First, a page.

The spherical cow is a humorous metaphor for highly simplified scientific models of complex phenomena. Originating in theoretical physics, the metaphor refers to physicists' tendency to reduce a problem to the simplest form imaginable in order to make calculations more feasible, even if the simplification hinders the model's application to reality.
The metaphor and variants have subsequently been used in other disciplines.
The phrase comes from a joke that spoofs the simplifying assumptions sometimes used in theoretical physics.
Milk production at a dairy farm was low, so the farmer wrote to the local university, asking for help from academia. A multidisciplinary team of professors was assembled, headed by a theoretical physicist, and two weeks of intensive on-site investigation took place. The scholars then returned to the university, notebooks crammed with data, where the task of writing the report was left to the team leader. Shortly thereafter the physicist returned to the farm, saying to the farmer, "I have the solution, but it works only in the case of spherical cows in a vacuum."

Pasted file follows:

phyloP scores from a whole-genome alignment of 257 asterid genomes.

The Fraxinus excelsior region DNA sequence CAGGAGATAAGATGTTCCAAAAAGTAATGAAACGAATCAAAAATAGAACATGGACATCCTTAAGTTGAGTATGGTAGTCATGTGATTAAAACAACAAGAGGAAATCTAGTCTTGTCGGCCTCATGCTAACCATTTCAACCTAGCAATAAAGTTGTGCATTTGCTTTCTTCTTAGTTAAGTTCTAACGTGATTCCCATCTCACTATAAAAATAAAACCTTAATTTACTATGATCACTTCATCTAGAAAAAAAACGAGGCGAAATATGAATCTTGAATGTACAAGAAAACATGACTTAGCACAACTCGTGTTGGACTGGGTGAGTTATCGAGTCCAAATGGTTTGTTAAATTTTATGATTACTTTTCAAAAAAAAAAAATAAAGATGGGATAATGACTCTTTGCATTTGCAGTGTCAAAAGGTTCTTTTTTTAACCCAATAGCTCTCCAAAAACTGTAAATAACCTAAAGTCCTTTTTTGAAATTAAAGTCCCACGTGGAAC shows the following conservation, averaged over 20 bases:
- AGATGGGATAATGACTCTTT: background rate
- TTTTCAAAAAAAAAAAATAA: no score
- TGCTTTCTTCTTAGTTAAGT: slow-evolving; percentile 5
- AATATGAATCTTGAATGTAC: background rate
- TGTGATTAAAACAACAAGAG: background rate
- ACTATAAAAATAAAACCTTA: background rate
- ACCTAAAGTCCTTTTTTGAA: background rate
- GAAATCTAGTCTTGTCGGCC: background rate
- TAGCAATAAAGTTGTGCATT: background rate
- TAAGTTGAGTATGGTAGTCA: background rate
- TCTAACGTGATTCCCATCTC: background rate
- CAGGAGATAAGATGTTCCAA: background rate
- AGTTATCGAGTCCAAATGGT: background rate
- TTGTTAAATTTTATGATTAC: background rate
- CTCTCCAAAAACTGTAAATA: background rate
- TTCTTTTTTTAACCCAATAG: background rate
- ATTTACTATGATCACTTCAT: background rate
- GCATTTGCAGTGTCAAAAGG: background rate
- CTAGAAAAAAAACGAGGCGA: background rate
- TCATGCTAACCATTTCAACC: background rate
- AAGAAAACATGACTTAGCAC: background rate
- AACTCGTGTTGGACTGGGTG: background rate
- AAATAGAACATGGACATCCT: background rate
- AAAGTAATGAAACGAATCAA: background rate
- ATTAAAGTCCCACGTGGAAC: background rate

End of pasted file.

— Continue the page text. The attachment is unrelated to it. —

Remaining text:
It is told in many variants, including a joke about a physicist who said he could predict the winner of any race provided it involved spherical horses moving through a vacuum. A 1973 letter to the editor in the journal Science describes the "famous story" about a physicist whose solution to a poultry farm's egg-production problems began with "Postulate a spherical chicken".
References in science
Alan Turing, in his 1952 paper "The Chemical Basis of Morphogenesis", asserted: "a system which has spherical symmetry, and whose state is changing because of chemical reactions and diffusion ... cannot result in an organism such as a horse, which is not spherically symmetrical."
In popular culture
The concept is familiar enough that the phrase is sometimes used as shorthand for the entire issue of proper modeling. For example, Consider a Spherical Cow is a 1988 book about problem solving using simplified models. [failed verification]
Even without the concept of scientific modeling the joke is sufficiently well known to be indirectly referenced. "Spherical Cow" was chosen as the codename for the Fedora 18 Linux distribution. In the sitcom The Big Bang Theory, a joke is told by Dr. Leonard Hofstadter with the punchline mentioning "spherical chickens in a vacuum", in The Cooper-Hofstadter Polarization episode.
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